From adjusting your screen brightness settings to office lighting, here are four common suggestions for avoiding tired eyes at work.
We've had plenty of bad backs in our time sitting in office chairs, but we've never thought too much about what staring at a computer does to our eyes.
We got thinking about this after seeing a warning from BenQ that staring at a screen can result in vision problems like seeing spots and finding it hard to focus, short sightedness or even headaches and migraine. Blue LED light has been "shown to be detrimental to the eye", according to their press release.
Now keep in mind, this is part of BenQ 's sales pitch - they sell computer monitors which have been designed to have less flicker and modes to reduce glare - including a "reading mode" to reduce blue light.
Still, it got us wondering, what can the rest of us do to protect your eyes if we don't have one of these special monitors? These tips are intended to get you started thinking about this, but we'd still recommend talking to a professional about this. Here are a few tips we found:
Get the right monitor height
Once you've set up your desk and chair correctly (a topic for a separate article), the broad agreement among ergonomists seems to be that you should position the monitor so the screen is directly in front of you, at arm's length, and so the top is level with or just below your eyes. We found an example of this tip in Swinburne University of Technology's guide Setting Up Your Workstation.
This is a lot easier with modern LCD screens - their thin which makes the arm's-length rule easier to achieve if you have a narrow desk, and the height is usually about right without you needing an extra stand.
But if you are stuck with a CRT (and there seems to be a surprising number of them still around in small businesses), you'll have to work harder to get it in the right position. You might need to pull the desk away from the wall to get the screen at the correct distance from your eyes. Using an old phone book or two to raise a small screen is a time-honoured tradition.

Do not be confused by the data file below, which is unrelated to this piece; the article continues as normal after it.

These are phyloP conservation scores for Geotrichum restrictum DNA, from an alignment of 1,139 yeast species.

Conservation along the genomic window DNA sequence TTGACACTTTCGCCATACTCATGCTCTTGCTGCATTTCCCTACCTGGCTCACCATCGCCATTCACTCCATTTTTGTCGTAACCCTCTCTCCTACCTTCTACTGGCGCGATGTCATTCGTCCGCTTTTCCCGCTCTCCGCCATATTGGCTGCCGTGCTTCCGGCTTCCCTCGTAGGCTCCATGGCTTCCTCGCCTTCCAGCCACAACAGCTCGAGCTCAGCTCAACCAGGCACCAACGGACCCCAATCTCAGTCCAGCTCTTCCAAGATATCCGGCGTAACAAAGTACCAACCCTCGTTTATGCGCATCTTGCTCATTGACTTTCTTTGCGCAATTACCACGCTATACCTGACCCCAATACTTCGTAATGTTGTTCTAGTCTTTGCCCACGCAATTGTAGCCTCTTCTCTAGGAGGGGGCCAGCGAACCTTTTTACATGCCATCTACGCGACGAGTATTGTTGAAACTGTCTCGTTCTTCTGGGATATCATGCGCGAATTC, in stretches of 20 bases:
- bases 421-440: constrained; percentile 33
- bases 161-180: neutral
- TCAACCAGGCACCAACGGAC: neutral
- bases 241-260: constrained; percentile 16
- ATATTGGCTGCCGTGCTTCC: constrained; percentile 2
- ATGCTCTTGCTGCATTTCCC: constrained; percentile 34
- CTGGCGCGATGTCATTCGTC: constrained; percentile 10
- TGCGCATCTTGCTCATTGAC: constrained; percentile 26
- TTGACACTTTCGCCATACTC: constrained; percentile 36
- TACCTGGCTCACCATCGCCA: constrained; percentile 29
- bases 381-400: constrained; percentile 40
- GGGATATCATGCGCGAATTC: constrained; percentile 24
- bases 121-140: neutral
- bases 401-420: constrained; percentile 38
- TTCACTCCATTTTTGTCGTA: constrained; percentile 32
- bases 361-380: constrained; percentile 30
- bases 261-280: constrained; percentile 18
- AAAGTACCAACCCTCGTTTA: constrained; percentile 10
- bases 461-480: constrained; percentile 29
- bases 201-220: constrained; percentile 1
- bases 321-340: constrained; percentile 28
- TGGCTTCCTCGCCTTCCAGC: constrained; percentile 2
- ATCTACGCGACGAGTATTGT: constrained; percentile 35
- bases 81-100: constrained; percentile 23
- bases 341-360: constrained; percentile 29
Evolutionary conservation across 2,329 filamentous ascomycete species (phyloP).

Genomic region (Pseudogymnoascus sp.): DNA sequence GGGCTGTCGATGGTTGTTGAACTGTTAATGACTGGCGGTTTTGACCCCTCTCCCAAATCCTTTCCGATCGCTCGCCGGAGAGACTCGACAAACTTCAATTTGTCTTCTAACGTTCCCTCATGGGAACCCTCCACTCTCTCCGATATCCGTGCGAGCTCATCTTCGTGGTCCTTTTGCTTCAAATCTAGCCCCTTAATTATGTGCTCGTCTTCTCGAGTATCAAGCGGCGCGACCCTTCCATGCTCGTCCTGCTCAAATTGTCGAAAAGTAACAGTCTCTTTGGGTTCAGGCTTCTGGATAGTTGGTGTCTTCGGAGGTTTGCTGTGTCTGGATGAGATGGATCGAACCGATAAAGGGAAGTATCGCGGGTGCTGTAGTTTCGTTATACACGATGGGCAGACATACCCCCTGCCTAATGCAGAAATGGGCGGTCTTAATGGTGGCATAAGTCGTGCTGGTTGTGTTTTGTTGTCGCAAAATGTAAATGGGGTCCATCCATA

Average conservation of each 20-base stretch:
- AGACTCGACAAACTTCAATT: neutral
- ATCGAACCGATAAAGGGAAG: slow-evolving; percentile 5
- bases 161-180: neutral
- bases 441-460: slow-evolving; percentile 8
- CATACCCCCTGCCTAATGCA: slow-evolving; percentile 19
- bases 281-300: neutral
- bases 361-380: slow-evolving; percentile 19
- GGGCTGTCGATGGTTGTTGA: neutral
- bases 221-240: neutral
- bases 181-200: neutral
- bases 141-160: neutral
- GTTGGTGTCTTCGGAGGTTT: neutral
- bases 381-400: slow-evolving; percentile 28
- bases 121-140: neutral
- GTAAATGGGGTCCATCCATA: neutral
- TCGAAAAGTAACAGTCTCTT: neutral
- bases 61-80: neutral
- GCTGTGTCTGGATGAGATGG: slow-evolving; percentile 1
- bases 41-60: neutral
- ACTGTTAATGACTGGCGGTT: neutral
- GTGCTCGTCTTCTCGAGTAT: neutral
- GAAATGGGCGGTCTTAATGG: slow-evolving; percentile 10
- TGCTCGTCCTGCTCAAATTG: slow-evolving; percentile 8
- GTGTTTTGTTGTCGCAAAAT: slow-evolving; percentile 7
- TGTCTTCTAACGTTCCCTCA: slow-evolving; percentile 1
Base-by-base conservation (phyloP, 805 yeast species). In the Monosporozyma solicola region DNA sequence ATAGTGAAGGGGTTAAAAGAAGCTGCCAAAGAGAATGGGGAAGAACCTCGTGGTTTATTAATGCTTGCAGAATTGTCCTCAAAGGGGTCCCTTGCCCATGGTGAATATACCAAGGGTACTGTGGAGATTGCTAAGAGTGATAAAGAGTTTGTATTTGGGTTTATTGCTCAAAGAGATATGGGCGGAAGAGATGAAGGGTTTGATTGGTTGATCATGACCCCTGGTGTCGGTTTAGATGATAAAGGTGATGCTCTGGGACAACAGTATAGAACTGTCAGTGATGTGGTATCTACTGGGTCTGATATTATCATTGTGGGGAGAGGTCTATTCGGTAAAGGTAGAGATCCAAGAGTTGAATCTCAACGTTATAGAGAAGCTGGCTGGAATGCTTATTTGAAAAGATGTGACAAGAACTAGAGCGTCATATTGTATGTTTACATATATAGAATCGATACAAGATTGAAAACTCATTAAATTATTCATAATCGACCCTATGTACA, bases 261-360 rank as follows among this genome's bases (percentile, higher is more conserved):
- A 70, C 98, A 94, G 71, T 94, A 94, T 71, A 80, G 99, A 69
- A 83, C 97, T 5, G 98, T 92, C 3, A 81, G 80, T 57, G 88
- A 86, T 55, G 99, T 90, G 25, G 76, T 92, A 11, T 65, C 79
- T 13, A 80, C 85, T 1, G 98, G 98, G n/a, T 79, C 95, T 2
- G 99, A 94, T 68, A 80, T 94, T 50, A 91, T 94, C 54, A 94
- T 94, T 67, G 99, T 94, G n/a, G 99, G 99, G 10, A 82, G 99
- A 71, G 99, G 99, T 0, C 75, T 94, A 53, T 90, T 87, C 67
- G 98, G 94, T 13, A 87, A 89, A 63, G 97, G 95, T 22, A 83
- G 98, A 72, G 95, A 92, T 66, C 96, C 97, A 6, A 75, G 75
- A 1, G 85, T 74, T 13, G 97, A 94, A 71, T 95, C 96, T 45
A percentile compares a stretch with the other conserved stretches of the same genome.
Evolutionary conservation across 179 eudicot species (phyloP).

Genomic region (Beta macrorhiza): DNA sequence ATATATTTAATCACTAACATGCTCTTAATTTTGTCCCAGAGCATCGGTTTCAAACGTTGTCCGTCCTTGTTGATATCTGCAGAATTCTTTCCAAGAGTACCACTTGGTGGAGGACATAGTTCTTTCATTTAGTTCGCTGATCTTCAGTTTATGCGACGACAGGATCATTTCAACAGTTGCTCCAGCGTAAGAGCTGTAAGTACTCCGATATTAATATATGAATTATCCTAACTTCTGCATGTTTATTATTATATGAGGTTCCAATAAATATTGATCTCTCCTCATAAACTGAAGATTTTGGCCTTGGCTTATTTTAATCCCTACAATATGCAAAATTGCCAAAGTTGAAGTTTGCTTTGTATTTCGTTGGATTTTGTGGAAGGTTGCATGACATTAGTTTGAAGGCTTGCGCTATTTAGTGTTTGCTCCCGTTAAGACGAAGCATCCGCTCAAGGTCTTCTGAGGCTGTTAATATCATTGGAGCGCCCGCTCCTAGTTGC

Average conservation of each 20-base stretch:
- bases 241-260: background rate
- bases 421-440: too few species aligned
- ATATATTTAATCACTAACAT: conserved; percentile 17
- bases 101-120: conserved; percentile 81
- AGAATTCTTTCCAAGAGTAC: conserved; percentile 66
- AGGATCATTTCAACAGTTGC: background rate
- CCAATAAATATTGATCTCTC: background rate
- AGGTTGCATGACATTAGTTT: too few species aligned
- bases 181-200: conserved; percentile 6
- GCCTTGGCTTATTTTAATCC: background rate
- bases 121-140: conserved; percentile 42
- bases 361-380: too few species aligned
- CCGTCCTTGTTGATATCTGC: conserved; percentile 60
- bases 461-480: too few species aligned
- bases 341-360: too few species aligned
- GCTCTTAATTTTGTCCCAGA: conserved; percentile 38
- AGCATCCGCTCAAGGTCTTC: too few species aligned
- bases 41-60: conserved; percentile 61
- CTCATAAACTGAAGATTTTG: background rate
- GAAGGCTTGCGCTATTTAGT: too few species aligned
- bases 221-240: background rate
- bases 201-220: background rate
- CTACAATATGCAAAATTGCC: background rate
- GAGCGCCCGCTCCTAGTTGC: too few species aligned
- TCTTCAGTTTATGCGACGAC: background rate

Adjust your laptop
Using a laptop at your desk (and not a separate screen and keyboard) means there's a tendency to hunch over the computer making the screen too close to your eyes. Monash University in its Computer User Guidelines suggests elevating the laptop to get the screen at the right height and distance (you can buy purpose-made stands) and using an external keyboard and mouse or trackpad. Or you can use a laptop with an external, correctly-positioned monitor.
Check the lighting, reflections
Natural and artificial lighting are also factors - varying light levels in your field of vision, and glare and reflections on the screen can both have an affect on your eyes. The University of Western Australia has a Computer workstation ergonomics page which recommends that if there are no sources of bright light in the workplace, service lighting of 300 lux is appropriate, otherwise 400-500 lux may be better. Most offices are apparently in the 300-500 lux range. We also found a suggestion about this in Monash University's Officewise - A guide to health & safety in the office - in that guide, Worksafe Victoria suggests around 240 lux is suitable for computer usage. You can buy a basic light meter for around $100.
To avoid reflections, try and avoid placing the monitor near a window, thuogh that's not always possible of course. Try to make sure you don't face the window and neither does the screen. Try and arrange monitors in an office so they are at right angles to fluorescent tubes and not directly beneath other types of lights.
You can also reduce minor glare and reflections by adjusting the angle of the screen, or possibly by using a screen with a less glossy surface. In some cases you might be possible to rearrange other objects in the office or adjust blinds or curtains to block the light that's causing the reflection.
The University of Western Australia suggests reducing the screen brightness (though this may make reflections more apparent), looking into the distance at regular intervals every 10 minutes or so and avoiding colour combinations that are hard on the eyes (red, green or yellow on white).
Consider getting a separate pair of glasses
Of course, if you wear spectacles or contact lenses, consult your optometrist. A computer monitor is typically probably too close for a distance prescription but too far away for a reading prescription, so you mjght need an extra pair of spectacles for computer use.
Interestingly, according to Jennifer Long of the School of Optometry and Vision Science at the University of New South Wales (What Every Ergonomics Needs to Know about Multiple Focus Spectacles), bifocal or general purpose progressive lenses are generally not recommended as they tend to result in the head being held at an uncomfortable angle. She notes that extended focus progressive lenses are suitable for computer use but not for driving, so whether you go for those or a specific 'computer glasses' prescription you will probably end up with two pairs of spectacles.